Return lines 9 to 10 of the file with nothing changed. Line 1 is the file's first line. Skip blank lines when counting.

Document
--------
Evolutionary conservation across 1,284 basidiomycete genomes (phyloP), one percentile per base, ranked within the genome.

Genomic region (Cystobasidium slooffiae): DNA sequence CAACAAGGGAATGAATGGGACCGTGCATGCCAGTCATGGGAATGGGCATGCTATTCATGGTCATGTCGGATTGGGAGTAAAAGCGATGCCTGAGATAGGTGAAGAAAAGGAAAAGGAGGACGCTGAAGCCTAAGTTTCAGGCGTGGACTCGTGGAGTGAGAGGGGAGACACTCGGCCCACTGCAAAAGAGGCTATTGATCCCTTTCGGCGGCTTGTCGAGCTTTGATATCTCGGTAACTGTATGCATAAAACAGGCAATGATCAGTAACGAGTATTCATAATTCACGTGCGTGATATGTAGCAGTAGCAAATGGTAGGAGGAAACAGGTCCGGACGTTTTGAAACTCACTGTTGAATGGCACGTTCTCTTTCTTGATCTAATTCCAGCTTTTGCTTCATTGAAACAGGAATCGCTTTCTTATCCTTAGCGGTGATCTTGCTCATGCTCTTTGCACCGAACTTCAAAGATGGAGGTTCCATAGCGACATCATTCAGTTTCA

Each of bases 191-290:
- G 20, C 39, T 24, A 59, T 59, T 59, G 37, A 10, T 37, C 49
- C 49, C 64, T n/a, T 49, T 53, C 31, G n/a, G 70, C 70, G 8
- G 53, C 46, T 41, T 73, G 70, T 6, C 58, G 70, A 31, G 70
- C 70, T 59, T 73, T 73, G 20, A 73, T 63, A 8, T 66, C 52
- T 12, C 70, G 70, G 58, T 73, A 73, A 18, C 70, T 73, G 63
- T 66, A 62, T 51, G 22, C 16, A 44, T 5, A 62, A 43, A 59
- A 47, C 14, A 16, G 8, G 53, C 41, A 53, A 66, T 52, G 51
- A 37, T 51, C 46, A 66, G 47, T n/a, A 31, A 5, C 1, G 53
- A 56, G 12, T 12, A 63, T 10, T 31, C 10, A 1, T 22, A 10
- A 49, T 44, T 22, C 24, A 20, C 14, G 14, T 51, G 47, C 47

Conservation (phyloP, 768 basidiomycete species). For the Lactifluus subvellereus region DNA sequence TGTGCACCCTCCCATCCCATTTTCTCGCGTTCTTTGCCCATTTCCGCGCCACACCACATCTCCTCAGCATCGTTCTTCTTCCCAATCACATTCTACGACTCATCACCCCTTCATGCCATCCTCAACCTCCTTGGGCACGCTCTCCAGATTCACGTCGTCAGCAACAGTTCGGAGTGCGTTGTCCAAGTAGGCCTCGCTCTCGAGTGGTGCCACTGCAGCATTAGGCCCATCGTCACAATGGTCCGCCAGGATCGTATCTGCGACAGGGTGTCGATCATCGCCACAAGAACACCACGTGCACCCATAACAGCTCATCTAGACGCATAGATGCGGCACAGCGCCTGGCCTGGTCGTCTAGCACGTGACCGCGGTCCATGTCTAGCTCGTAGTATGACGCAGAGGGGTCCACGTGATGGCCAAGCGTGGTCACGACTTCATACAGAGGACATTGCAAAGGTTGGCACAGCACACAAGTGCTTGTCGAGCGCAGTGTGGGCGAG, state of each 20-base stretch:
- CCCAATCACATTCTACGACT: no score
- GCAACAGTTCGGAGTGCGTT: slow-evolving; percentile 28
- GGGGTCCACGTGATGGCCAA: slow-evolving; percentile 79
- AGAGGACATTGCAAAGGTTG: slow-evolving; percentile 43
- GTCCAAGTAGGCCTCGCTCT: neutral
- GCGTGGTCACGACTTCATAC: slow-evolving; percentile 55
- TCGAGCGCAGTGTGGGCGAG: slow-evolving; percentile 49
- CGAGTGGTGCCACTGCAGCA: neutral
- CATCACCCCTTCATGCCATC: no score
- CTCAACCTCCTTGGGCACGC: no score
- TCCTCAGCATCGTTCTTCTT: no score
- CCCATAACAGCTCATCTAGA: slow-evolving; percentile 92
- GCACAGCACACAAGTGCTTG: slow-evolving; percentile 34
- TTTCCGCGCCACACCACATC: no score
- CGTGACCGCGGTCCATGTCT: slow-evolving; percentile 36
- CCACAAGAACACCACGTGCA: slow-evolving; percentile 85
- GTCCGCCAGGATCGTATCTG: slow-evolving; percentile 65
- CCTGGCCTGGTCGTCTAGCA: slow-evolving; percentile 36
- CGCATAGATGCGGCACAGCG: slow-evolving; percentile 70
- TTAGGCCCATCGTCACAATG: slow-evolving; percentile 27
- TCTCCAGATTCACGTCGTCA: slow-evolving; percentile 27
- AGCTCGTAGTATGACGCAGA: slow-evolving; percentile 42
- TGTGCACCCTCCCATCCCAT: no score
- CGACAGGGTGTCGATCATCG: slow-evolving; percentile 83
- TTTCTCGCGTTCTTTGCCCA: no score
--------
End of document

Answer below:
- T 66, A 62, T 51, G 22, C 16, A 44, T 5, A 62, A 43, A 59
- A 47, C 14, A 16, G 8, G 53, C 41, A 53, A 66, T 52, G 51